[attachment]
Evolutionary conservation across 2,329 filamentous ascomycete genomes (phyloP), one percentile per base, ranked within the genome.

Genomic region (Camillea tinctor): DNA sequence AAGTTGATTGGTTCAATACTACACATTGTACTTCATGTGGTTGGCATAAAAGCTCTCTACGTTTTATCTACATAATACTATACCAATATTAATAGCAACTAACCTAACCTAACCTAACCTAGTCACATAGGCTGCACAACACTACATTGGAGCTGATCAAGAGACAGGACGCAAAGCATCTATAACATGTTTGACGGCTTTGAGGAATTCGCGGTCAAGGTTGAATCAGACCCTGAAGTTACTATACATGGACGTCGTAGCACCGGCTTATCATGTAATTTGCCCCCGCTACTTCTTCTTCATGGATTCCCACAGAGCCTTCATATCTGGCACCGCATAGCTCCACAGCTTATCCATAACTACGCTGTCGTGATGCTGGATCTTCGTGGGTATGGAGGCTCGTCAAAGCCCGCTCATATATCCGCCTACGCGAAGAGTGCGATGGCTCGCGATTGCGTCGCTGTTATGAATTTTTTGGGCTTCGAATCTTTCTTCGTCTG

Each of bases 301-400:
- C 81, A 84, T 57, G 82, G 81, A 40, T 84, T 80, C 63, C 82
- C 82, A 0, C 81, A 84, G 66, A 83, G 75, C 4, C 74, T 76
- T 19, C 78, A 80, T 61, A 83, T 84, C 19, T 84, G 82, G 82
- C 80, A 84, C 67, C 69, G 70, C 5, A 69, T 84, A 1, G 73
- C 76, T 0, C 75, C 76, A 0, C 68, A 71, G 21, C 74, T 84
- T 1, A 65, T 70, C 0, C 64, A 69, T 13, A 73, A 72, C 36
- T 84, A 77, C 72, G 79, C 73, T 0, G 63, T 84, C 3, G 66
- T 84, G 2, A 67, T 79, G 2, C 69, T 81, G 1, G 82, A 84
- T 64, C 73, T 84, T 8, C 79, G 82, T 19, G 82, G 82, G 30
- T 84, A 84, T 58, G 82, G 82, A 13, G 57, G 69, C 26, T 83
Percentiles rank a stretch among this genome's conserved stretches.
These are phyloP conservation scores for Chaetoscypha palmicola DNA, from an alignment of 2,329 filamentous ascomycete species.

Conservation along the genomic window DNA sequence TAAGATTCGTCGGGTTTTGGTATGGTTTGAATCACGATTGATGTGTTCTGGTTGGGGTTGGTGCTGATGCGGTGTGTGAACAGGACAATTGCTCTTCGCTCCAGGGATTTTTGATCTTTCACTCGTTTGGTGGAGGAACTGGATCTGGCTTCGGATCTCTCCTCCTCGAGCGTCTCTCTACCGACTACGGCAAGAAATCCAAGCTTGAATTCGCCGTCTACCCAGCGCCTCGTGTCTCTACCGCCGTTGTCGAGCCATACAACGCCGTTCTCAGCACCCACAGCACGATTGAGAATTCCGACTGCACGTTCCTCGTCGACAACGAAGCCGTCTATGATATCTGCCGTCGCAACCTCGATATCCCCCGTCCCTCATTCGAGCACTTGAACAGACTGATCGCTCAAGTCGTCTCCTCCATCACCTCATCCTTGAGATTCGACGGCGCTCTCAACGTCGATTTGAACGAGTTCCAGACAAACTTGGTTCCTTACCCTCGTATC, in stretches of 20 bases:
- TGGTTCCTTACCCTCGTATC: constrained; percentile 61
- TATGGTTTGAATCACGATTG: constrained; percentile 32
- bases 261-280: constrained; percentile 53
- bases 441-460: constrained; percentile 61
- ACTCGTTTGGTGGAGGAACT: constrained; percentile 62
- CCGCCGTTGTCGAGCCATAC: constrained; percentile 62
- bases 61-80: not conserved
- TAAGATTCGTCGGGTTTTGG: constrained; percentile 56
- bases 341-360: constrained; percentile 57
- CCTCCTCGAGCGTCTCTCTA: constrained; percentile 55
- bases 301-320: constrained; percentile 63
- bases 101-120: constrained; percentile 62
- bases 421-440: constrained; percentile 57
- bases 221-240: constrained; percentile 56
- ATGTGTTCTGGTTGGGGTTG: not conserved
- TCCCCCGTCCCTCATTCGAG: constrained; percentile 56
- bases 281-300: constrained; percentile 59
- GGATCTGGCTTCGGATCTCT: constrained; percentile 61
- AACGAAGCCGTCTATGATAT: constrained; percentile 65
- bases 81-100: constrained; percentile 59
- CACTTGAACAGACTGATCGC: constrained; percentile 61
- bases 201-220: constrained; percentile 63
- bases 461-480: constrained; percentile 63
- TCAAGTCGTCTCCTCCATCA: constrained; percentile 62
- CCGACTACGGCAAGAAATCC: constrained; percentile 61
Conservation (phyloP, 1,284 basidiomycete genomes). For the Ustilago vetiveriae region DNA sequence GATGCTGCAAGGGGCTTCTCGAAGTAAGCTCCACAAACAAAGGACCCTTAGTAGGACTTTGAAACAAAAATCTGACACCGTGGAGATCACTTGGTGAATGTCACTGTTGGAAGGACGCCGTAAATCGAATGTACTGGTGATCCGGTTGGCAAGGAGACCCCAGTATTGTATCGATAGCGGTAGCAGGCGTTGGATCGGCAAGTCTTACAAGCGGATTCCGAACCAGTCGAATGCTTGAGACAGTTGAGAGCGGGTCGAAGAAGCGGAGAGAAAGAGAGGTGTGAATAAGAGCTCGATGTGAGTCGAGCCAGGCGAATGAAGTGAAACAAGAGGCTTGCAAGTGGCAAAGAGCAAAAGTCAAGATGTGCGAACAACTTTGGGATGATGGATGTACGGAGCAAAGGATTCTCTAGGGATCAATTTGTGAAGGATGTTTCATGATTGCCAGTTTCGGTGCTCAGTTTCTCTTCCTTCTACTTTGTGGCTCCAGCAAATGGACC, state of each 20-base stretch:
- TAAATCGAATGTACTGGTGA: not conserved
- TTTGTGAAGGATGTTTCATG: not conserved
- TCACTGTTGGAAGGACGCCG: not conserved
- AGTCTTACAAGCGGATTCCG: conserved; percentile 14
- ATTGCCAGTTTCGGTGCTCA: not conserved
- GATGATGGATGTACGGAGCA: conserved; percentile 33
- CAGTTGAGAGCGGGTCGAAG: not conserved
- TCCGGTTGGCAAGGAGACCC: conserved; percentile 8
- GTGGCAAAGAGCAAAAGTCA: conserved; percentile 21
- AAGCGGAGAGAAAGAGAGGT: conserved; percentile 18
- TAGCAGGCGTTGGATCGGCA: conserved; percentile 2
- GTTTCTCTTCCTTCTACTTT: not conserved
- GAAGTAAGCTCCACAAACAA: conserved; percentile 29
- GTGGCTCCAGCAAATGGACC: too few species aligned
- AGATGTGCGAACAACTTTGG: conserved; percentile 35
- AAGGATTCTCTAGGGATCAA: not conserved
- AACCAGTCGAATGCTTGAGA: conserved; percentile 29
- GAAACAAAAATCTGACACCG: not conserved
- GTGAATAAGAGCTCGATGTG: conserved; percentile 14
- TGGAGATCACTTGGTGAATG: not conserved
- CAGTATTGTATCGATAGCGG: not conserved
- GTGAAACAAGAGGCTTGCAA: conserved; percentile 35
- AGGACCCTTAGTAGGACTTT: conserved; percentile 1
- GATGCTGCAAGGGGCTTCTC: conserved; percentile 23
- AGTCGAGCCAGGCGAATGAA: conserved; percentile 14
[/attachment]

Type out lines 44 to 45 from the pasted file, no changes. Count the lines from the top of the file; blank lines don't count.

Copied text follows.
- TTTGTGAAGGATGTTTCATG: not conserved
- TCACTGTTGGAAGGACGCCG: not conserved